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HMS Victory by dafi - Heller - PLASTIC - To Victory and beyond ...


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Hello All,

This is only my second post. I have a question not only for Dafi, but also for all of you who have built this model before. Have any of you had problems with the styrene plastic in this kit simply disolving and breaking apart when you hit it with some glue? If so, how did you solve the problem?

 

My own problem here is that I was installing the Head Rails to my model. They were already painted because I had only a little bit of the Humbrol paint I needed left over ( I have been unable to find any more of it.) Everything looked good and as I installed the head rails I applied the glue (Tenax) and the plastic parts simply began to break apart in my hand. Keep in mind that I was very careful not to get the glue anywhere except the places I wanted to glue. I have had the same problems occur in the past with other Heller kits. I am not sure if it is because of the age of the model kit, or because of the type of styrene the kit is made from. Any thoughts would be appreciated.

Cheers!

William

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tenax is a very volitile cement.......hope you read the label.   I would say that it depends on how old the kit is that your working on.  I have had some problems.....pretty sparse though.........the plastic being stringy when cut,  and the hardness of the plastic.    it makes me think that this points to a batch issue.

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If Tenax is giving you issues, try Ambroid ProWeld. Slightly different solvent, not quite as volatile as Tenax. To be honest it sounds like you have other problems than your glue. If you'd used too much, the pieces would have turned into a gooey mess... Not fallen apart. I agree with Popeye, you may have an issue with the styrene itself breaking down (rare... But it can happen)

 

Andy

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Thanks Guys. I think it may be an issue with age. This kit has been in my stash since the early 1990's. I have also had the same issue with one of the Heller "Conqusitador" kits that I found on the evil bay site. This was one of the very early versions of this kit. Being one who believes that kits were made to be built, I set to work on it only to find the same issue. In fairness to Tenax I have used it for years with few problems, but it does occassianlly do the same thing to some pieces of Evergreen stock. I also agree with Andy, and I do use the Ambroid as well. Good stuff but stinks to high Heaven. ;)  I guess in some cases it may be useful to go with some basic Testor's glue. Thanks for the input. Cheers!
William

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I use the testor's red tube.......it can also be purchased in the black decanters {which is more liquid}.   I haven't used the Ambroid glues for quite a while now..........it is a good glue.  it's one of the few glues out there that can be used for wood,  as well as plastic.  I used to work in injection molding....worked with neoprene and the harder plastics.  in the early days, model kits were created with white,  or a creme colored plastic.  through suggestions from modelers that found it hard in painting their models,  companies began to add color to the plastics,  to aide in the problems brought to their attention.   this sometimes created problems with the plastic formulas......soft plastic,  and plastic composition problems being the biggest ones.  it can also cause the cements to react differently as well.  I've run into things like the cement not welding properly....poor bonding,  to having to wait till the next day,  due to distortion problems if a continued on with what I was doing.   I used to revel when this happened though.........I could mix pieces of sprues in with some cement and make my own putty...LOL!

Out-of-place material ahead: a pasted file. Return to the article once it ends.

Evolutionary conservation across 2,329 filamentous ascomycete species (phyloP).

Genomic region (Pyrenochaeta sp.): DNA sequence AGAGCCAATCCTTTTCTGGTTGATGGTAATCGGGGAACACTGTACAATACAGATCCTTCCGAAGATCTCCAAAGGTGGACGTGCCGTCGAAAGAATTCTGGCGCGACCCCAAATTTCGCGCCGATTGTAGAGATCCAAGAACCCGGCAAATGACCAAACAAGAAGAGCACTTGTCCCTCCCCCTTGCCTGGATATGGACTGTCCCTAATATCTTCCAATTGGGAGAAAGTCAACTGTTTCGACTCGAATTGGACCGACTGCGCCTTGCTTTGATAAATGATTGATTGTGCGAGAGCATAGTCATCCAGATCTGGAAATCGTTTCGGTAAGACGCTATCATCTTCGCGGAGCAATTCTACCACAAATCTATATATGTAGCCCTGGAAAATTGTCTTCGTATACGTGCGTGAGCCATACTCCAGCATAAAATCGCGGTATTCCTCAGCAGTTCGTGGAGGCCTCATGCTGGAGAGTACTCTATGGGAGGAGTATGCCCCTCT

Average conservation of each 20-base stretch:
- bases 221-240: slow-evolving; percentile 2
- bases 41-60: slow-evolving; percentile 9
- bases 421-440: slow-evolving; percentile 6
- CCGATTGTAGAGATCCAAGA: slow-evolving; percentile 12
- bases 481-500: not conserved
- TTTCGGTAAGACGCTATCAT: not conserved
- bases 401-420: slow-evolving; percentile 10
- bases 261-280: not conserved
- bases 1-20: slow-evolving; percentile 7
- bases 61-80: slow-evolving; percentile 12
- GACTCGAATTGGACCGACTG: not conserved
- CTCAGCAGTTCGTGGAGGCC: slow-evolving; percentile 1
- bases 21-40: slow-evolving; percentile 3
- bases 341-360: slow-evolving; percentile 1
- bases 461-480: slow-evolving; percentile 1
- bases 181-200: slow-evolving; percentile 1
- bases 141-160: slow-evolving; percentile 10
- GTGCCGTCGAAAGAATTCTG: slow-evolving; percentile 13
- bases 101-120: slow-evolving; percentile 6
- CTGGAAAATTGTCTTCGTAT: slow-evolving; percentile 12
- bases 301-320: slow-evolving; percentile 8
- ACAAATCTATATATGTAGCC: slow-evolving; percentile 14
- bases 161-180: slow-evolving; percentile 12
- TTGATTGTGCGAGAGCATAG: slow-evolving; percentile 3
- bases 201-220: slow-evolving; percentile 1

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  • 2 weeks later...
Do not worry Andy, I did not steal Kevins properties ;-)

 

This is how it looks if Fimo/Milliput is baked with 230° Celsius instead of 110° as blind dafi got confused by the english temperature beside the german writing and vica versa ...

 

Victory_130721_8697.jpg

 

... nicely black and blown up ...

 

Victory_130721_8693.jpg

 

.... so got the Fimo out again ...

 

Victory_130721_8687.jpg

 

... first the ball, then the thick sausage, then a medium sausage of 4 mm with the use of a small sheet with 4 mm spacers, and then the thin sausage of 3 mm with the flipside ot the tool with 3 mm spacers. Afterwards I used a "comb" with small wires in 2 mm distance to roll in the 7 lashings representing the 7 seas ...

 

Victory_130721_8688.jpg

 

... then bent the parts, distributed it on the oven plate and baked on the right tempersture.

 

Victory_130721_8701.jpg

 

Funny to see the bloated black been beside. And I got a nice stack of rolled hammocks :-)

 

Victory_130721_8704.jpg

 

Then filed the touching surfaces ...

 

Victory_130721_8705.jpg

 

... glued the parts together while paying tribute to gravity in the middle of the nettings.

 

Victory_130721_8706.jpg

 

Victory_130721_8710.jpg

 

Victory_130721_8719.jpg

 

This is still the rough version, paint will be easy, but the netting will still need some fiddling around to be figured out properly ...

 

All the best, Daniel